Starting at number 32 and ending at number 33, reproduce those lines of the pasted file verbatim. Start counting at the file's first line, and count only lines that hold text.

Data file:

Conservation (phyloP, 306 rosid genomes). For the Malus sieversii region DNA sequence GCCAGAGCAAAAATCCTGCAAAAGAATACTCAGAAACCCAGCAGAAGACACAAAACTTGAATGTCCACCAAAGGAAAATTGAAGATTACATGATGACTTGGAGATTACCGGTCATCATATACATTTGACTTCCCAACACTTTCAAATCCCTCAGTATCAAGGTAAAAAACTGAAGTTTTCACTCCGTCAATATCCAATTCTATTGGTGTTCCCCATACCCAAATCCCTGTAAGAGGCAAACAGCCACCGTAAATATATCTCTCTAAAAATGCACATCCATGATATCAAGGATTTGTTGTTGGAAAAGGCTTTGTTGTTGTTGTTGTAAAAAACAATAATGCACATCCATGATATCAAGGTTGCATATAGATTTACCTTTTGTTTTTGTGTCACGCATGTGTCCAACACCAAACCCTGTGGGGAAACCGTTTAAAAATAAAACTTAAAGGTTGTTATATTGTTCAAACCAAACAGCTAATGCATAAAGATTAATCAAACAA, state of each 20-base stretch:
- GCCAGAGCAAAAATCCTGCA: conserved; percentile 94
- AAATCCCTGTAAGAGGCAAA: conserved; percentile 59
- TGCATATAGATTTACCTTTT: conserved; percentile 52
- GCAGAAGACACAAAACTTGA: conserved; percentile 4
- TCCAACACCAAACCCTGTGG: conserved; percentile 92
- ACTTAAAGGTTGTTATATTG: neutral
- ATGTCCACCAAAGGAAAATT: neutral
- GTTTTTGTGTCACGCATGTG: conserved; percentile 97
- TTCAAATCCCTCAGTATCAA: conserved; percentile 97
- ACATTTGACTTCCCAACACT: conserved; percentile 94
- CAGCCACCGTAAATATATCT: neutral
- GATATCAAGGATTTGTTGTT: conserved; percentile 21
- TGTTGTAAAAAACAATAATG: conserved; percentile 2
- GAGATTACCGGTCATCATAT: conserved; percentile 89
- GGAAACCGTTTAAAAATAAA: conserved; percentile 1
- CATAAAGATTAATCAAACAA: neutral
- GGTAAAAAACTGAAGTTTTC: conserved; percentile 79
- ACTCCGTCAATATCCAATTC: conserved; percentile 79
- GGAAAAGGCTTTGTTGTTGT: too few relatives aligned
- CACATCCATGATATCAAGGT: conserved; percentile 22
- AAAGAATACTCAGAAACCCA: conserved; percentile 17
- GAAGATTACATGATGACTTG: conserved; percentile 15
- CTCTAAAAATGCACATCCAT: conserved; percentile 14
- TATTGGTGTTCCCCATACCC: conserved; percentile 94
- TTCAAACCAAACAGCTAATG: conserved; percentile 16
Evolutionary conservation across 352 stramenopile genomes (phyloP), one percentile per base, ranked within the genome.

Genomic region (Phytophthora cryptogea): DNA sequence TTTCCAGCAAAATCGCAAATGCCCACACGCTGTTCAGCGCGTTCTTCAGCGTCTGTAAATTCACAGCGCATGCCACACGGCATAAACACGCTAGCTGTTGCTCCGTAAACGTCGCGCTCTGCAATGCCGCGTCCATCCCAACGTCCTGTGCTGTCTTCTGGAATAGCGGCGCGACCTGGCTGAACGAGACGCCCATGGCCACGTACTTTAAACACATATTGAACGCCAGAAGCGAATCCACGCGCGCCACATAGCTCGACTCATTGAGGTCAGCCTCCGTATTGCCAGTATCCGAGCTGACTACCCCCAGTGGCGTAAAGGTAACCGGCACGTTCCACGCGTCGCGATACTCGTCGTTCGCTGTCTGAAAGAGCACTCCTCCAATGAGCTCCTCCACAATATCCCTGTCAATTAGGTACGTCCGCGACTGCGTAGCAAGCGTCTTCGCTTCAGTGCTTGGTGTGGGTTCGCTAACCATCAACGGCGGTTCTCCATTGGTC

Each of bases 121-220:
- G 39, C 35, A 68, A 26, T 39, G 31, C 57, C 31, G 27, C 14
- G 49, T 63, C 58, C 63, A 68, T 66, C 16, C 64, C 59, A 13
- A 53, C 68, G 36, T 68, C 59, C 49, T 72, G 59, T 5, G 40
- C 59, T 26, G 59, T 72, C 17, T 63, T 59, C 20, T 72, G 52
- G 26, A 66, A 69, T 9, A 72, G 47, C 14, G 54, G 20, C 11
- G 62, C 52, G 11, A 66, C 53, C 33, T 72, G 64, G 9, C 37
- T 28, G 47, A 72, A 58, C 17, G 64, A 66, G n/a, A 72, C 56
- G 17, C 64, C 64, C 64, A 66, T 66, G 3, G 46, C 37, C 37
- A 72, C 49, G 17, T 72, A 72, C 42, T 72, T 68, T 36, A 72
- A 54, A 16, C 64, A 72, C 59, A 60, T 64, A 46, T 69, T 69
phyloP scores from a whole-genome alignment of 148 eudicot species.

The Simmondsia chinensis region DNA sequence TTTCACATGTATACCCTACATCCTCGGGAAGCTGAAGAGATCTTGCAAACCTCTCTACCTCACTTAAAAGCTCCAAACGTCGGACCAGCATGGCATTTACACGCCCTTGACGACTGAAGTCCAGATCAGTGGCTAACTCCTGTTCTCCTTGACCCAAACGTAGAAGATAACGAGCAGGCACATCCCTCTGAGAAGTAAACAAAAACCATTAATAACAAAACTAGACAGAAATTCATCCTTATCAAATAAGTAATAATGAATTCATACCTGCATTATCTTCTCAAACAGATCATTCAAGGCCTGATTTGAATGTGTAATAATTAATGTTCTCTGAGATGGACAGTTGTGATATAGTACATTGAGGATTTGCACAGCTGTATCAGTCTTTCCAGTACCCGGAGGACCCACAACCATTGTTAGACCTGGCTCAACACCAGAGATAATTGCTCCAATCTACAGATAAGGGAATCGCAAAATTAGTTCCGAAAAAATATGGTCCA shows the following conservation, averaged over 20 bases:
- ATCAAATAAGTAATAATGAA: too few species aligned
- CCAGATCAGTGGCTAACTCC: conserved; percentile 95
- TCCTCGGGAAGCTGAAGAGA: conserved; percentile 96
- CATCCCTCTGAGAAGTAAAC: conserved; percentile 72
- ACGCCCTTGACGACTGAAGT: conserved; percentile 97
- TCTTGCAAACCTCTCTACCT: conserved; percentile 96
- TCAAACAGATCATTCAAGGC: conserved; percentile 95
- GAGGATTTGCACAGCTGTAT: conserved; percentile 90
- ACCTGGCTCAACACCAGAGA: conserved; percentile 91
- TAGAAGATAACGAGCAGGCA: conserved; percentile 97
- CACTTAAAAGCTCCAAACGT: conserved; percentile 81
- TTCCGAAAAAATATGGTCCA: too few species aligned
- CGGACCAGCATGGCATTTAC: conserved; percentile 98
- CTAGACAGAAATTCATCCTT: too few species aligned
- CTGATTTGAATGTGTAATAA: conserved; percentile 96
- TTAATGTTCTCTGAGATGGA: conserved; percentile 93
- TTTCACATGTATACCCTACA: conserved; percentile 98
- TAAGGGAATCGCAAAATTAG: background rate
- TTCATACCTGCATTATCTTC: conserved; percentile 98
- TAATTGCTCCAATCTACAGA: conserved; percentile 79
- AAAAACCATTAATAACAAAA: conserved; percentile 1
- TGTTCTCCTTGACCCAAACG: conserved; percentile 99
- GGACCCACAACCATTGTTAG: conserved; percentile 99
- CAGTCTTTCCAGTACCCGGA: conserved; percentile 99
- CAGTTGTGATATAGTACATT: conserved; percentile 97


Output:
- A 53, C 68, G 36, T 68, C 59, C 49, T 72, G 59, T 5, G 40
- C 59, T 26, G 59, T 72, C 17, T 63, T 59, C 20, T 72, G 52